It was a gripping final afternoon and a crucial, if not decisive, moment in the season: what turned out to be the penultimate ball from the other end was a swing from Tom Bailey that did not connect with a very short leg-side boundary; and had the result gone the other way it might have unsettled Surrey’s campaign, de-railed it even. By the end of the Notts game the following week (below) the body language of the players suggested another story, and Somerset then did tie their fixture with Lancashire; the 24th in the competition’s history.

Early September brought the final Test with India, much attention with and appreciation for the career of Alistair Cook. There was also an interesting final day when for a time the Indians  were on course to emulate their 1979 predecessors; the year of Sunil Gavaskar’s  double century, when they drew a match at the ground scoring 400+ in the 4th innings. At the end of this one there were markers of Sam Curran’s progress as he set up Jimmy for the final delivery of the series.

Surrey were no question very  worthy county champions in 2018 and there was an excellent finale with the champions of 2017; the heightened senses of don’t miss a ball cricket on the final afternoon for a second time, nearly but not quite a record comeback, nearly the 25th tie.

To be sure they have  a financial advantage over other counties, part of which is returned to those who come to watch: £142 for the Championship and List A season, 12 guest tickets included, £5 for a KSL match and in the way cricket does bargains £20 for the 5th day of the Test. Reasonable sums in any year, although the cricket in 2018 exceeded reasonable expectations by a distance. It also funds high-end signings, Morne Morkel this year; with a career of more than 80 Tests behind him it was very evident just much he cared about playing county cricket this summer, which for those spectating was a very good thing to see and a message to others.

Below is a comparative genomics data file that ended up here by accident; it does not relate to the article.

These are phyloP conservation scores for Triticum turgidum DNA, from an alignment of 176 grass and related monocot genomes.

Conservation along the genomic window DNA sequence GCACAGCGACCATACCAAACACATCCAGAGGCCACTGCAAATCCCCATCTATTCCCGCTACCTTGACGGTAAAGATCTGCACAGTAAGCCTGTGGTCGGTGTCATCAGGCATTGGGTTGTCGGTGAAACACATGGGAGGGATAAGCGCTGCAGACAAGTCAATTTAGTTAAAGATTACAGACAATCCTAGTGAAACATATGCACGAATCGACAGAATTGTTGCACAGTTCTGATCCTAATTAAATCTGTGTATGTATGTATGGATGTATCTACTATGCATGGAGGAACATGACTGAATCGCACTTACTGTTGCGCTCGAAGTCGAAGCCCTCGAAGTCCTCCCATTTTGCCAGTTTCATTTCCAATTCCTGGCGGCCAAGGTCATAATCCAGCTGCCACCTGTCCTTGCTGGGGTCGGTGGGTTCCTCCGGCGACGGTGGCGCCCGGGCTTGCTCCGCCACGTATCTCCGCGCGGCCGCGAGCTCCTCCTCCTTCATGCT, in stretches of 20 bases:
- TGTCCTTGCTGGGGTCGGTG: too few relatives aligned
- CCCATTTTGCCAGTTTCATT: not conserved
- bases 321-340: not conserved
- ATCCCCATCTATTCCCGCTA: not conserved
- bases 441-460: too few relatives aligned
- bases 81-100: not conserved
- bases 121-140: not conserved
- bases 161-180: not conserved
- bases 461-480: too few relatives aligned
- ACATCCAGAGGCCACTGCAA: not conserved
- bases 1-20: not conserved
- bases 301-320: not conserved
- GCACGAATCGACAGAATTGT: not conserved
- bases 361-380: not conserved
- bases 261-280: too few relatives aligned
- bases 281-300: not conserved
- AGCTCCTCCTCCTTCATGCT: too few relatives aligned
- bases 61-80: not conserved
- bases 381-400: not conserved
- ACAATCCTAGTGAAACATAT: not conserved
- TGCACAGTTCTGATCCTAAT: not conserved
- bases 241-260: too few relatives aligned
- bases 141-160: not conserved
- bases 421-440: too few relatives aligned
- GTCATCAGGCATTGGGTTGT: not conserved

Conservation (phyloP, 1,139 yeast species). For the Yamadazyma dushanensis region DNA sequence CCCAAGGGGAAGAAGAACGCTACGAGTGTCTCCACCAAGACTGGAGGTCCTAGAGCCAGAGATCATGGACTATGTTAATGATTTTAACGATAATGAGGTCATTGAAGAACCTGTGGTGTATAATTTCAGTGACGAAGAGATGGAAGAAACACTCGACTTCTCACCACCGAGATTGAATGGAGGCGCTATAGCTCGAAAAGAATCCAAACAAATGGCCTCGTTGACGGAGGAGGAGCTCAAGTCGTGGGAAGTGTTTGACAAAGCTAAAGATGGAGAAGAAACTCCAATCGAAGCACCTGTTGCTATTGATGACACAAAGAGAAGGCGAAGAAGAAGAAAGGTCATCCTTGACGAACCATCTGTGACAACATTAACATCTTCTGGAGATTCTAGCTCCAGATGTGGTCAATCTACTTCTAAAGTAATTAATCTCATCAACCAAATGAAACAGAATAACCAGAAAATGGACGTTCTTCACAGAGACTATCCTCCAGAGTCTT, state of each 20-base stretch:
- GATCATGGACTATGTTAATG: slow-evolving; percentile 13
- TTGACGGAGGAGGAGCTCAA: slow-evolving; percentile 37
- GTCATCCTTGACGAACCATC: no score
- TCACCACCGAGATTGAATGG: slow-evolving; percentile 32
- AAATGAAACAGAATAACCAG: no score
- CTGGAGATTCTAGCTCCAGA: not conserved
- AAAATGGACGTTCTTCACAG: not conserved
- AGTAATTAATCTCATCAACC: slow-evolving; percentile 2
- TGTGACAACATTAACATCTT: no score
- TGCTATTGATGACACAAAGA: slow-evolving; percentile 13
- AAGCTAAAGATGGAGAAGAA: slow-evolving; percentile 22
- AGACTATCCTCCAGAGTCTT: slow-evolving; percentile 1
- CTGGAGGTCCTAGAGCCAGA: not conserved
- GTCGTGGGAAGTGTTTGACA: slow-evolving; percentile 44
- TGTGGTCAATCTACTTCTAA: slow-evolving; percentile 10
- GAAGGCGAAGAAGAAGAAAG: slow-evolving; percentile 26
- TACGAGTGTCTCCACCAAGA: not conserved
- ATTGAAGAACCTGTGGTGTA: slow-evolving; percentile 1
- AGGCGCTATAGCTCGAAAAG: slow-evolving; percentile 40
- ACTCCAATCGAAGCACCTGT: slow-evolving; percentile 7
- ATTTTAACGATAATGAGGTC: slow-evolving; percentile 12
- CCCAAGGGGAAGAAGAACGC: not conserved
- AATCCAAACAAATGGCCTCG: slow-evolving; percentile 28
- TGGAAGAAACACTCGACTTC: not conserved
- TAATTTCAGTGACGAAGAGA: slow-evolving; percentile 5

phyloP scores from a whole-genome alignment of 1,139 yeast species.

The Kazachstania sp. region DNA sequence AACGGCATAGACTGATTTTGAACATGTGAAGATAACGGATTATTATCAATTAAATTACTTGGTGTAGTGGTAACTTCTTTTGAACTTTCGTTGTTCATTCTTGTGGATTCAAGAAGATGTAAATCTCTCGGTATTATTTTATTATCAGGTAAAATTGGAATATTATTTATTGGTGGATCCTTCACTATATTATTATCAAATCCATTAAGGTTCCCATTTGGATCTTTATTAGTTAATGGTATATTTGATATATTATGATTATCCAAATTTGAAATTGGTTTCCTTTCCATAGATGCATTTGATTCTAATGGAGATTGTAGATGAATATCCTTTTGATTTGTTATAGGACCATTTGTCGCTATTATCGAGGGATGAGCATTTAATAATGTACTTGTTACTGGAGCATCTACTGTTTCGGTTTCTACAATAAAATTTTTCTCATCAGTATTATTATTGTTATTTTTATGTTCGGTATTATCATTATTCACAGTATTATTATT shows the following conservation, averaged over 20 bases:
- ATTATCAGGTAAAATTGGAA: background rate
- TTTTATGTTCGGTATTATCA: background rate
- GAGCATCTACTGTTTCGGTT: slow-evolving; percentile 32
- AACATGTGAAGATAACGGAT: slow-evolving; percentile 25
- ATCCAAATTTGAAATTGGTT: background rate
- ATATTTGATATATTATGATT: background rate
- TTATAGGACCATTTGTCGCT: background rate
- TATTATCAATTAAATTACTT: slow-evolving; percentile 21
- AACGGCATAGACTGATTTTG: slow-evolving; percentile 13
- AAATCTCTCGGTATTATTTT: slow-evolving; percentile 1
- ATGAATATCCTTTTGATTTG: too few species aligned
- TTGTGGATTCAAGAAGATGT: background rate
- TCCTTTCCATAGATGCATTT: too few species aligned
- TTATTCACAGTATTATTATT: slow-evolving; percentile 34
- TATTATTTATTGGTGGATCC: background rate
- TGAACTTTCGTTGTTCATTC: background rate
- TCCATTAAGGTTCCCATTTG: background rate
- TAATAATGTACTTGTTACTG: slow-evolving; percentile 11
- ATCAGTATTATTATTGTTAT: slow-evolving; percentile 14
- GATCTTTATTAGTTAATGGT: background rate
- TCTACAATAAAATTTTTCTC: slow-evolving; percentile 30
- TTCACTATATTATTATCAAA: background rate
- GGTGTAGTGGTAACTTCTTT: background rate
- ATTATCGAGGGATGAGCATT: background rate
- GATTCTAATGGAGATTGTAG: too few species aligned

The Championship Schedule

The Championship has made a welcome re-appearance in the last month after its ‘break for the summer’ and if comments about its sidelining are not exactly new, the point being made has become more a lot more pointed. In 2016 almost exactly a half of the competition was scheduled towards the middle of the summer, since when through a combination of reducing the number of games to 14 and other changes to the fixture list this has declined half-way to not all. The obvious general question here is where is all this heading?

As to the wait between games at the 18 county grounds the longest gaps are not surprisingly at counties that do  cricket festivals on outgrounds, although not all those that play at outgrounds have  particularly long intervals at their main ground. But the impact of  taking the game away from the middle of the English summer in the last couple of years is plainly a general one and for most resulted in a gap of something like two months in 2018.

The CC ‘Summer Break’, no of Days 2018 (2016)

Headingley 127 (63) Chester-le-Street 61 (47)
The Oval 96 (39) Derby 61 (50)
Bristol 77  (89) Leicester 56 (34)
Hove 75 (38) Northampton 56 (39)
Lord’s 68  (35) Southampton 56 (31)
Edgbaston 67  (31) Cardiff 51 (61)
Taunton 67  (39) Canterbury 41 (44)
Old Trafford 64 (50) Trent Bridge 41 (32)
Chelmsford 61 (31) Worcester 40 (37)

 

If rhythm in the cricket season comes from continuity and at least some regularity in the fixture list it has gone missing in the Championship scheduling and there are other variations that from the spectating end of things are difficult to fathom. The six rounds of matches in the first part of the season are played across the weekend, the four rounds of matches in September when the competition reaches its climax, are played during the week.  Matches in 2018 started on all seven days  of the week; those that began two days after the August bank holiday had a scheduled Saturday finish when domestic football was a rival attraction and the following week finished on a Friday when football was on an international break.

In a world of  free streaming and Beeb radio commentary  at some point this might very well risk an exodus of members, the game’s bedrock joining the Chief National Selector in seeing the Championship as an I-pad experience. The August issue of The Cricketer magazine included a piece from its editor making the case for more red-ball cricket mid-summer, central it might be thought to the competition retaining its strategic importance in the game; although with the ECB pushing on with The Hundred and some county voices responding to it by arguing the case for an expanded Blast, the problem for the appreciators of the game’s long-form is evidently a fundamental one.